Most people are able to achieve control of eye pressure after the operation, and many no longer require glaucoma eye drops afterwards. Clinical trials have also shown that the surgery is consistently more effective in reducing intraocular pressure compared to medications and laser.3
Ultimately, if you have any questions about your trabeculectomy surgery, your first port of call should be your ophthalmologist. They’ll be able to take you through the process in detail, and will be able to answer any questions you have.
If you’re interested in learning more about the treatment options for glaucoma, head over to our treatment resource page.
1. John Hopkins Medicine Glaucoma Center of Excellence. (no
date). Trabeculectomy. [Online]. Available at:
[Accessed 12 August 2019].
2. Kyari F and Abdull MM. (2016). The basics of good postoperative care after glaucoma surgery. Community Eye Health Journal. Volume 29 (94); 2016. [Online]. Available at: https://www.ncbi.nlm.nih.gov/pmc/articles/PMC5100471/ [Accessed 12 August 2019].
3. International Glaucoma Association. (no date). What is Trabeculectomy. [Online]. Available at: https://www.glaucoma-association.com/about-glaucoma/treatments/surgery/trabeculectomy/ [Accessed 12 August 2019].
4. American Academy of Ophthalmology EyeWiki. (no date). Trabeculectomy. [Online]. Available at: https://eyewiki.aao.org/Trabeculectomy [Accessed 12 August 2019].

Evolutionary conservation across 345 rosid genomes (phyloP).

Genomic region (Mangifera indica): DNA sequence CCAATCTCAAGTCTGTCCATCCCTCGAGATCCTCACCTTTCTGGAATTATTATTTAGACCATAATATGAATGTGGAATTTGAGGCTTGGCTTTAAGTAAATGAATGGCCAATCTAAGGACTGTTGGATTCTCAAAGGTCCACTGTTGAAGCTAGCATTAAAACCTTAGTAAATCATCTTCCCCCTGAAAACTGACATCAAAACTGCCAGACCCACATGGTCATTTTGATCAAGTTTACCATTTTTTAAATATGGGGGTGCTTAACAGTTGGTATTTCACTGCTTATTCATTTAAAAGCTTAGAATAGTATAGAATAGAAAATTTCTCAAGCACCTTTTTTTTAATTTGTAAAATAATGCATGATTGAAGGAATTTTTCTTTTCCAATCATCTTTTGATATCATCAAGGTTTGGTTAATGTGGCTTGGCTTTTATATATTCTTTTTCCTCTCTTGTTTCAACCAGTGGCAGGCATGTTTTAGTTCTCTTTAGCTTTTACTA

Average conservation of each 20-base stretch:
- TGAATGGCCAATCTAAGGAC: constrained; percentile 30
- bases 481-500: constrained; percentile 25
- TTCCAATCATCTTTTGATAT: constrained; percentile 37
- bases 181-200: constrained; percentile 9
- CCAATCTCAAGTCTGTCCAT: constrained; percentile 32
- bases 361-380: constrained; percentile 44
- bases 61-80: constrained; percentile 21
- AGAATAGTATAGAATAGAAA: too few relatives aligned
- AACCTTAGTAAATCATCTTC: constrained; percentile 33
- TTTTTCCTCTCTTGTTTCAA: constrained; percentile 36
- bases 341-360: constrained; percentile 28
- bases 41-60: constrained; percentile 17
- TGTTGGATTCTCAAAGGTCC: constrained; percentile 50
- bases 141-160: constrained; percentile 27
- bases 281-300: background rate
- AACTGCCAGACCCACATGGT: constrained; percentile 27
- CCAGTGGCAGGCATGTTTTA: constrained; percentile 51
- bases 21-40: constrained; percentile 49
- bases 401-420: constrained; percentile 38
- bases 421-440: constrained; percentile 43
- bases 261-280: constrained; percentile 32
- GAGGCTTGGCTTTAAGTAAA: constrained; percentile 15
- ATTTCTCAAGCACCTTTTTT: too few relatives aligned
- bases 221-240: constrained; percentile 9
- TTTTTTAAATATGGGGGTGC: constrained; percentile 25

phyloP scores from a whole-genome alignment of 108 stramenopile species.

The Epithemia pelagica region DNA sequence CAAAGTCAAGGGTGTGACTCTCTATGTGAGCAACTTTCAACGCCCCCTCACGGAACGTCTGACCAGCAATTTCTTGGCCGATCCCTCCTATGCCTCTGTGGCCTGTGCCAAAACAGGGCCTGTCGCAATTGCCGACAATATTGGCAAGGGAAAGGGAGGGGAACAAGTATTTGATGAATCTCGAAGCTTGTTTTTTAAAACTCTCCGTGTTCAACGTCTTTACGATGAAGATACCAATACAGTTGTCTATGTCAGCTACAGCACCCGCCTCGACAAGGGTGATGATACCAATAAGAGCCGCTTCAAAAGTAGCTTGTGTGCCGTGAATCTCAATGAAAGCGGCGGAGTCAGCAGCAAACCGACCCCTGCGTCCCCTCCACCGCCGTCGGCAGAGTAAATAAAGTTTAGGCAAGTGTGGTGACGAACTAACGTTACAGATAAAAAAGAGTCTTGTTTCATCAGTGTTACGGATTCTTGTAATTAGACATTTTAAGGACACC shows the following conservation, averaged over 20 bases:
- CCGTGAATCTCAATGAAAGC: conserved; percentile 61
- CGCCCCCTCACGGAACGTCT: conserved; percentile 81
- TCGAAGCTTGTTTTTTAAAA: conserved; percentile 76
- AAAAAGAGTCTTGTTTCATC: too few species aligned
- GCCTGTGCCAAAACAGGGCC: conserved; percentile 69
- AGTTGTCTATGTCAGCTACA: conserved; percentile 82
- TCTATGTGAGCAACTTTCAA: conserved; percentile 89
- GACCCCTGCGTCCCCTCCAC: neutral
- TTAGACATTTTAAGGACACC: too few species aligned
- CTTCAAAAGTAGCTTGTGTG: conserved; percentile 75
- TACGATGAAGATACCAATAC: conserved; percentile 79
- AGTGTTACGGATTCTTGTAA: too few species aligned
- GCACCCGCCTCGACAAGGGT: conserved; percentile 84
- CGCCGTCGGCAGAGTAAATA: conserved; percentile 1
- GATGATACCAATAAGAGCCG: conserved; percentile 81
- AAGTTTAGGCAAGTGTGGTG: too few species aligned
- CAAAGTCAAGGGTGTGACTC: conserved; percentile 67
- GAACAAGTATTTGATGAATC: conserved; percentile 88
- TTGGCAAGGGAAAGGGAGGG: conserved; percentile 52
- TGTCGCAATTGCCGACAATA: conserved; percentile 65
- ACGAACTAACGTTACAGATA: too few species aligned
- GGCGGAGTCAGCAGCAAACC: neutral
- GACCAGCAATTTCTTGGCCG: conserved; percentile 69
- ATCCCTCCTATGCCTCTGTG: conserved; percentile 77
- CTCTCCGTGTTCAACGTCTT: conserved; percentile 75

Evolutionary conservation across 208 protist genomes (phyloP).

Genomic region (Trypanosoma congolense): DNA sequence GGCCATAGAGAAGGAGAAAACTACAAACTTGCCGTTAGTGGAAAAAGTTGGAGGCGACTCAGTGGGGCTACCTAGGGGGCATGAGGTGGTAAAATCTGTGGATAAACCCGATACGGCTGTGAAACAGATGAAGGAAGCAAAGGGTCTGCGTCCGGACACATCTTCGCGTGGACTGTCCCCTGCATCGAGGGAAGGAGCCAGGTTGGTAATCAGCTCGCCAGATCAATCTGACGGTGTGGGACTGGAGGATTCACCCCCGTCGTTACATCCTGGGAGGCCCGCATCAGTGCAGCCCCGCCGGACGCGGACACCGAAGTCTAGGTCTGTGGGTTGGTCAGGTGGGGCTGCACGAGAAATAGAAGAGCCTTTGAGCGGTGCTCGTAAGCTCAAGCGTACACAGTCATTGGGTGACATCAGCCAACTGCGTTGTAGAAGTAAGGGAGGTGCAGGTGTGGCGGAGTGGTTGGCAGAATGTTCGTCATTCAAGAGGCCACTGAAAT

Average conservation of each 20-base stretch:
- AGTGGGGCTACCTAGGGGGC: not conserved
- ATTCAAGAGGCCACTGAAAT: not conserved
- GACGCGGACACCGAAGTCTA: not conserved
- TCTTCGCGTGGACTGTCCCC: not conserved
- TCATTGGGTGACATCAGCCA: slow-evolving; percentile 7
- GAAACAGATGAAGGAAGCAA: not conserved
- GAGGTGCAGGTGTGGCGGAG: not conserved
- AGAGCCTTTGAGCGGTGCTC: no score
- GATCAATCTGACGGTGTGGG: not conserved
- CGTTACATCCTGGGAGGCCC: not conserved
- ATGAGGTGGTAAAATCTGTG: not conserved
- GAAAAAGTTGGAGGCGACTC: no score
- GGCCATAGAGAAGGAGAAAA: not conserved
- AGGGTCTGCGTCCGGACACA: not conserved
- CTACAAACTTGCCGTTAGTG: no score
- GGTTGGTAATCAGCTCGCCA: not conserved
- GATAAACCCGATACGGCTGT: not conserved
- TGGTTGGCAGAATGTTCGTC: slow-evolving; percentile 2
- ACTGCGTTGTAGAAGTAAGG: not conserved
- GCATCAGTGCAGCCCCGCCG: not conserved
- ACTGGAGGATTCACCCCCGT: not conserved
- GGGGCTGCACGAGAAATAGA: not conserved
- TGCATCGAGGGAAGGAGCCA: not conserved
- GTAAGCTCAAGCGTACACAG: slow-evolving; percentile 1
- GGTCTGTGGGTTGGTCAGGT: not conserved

5. Eke T. Preoperative Preparation and Anesthesia for Trabeculectomy. J Curr Glaucoma Practice 2016; 10(1):21-35. [Online]. Available at: https://www.ncbi.nlm.nih.gov/pmc/articles/PMC4875731/ [Accessed 12 August 2019].
6. Broadway DC, Clark A (2014) The Norwich Trabeculectomy Study: Long-term Outcomes of Modern Trabeculectomy with Respect to Risk Factors for Filtration Failure. J Clin Exp Ophthalmol 5:371. [Online]. Available at: https://www.omicsonline.org/open-access/the-norwich-trabeculectomy-study-longterm-outcomes-of-modern-2155-9570.1000371.php?aid=36452 [Accessed 12 August 2019].
BSc (Hons) MCOptom Prof Cert Glauc Dip TP(IP)
Andy graduated from Aston University in 1996 and has practiced in all areas, including university and hospital clinics. He has a strong… Read more